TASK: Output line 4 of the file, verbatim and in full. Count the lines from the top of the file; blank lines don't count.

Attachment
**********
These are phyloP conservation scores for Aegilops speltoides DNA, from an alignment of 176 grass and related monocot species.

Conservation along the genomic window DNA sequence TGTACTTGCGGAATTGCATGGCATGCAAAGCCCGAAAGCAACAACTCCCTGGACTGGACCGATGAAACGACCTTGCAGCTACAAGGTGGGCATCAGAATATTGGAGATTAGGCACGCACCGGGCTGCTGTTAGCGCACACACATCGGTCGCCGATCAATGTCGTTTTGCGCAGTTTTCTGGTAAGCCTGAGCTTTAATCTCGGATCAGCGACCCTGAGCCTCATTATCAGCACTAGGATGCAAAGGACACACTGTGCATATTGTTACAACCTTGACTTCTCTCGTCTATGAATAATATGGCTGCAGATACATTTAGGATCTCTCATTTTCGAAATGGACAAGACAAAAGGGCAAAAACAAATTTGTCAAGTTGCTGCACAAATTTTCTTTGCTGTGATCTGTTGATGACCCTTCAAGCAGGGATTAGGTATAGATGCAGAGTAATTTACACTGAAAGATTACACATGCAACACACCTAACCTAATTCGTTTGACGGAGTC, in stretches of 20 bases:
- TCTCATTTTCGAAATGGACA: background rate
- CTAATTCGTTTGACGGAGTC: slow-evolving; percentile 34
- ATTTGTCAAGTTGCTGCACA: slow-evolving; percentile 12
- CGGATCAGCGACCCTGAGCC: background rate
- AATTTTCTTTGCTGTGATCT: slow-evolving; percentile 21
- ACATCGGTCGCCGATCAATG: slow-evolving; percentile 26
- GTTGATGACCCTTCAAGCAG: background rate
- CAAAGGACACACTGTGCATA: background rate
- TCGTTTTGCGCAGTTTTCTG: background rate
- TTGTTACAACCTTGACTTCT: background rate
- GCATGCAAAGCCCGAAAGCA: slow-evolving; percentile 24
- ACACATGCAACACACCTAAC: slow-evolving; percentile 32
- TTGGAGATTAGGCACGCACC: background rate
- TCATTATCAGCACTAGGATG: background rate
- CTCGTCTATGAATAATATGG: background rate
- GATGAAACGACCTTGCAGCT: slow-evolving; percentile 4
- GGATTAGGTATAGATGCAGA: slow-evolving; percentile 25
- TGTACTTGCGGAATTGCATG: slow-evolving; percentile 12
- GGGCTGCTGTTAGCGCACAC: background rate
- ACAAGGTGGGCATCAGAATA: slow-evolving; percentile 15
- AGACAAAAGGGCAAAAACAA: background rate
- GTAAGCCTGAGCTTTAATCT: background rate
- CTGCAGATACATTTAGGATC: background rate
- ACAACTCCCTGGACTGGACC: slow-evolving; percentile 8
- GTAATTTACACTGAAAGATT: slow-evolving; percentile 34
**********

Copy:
- CTAATTCGTTTGACGGAGTC: slow-evolving; percentile 34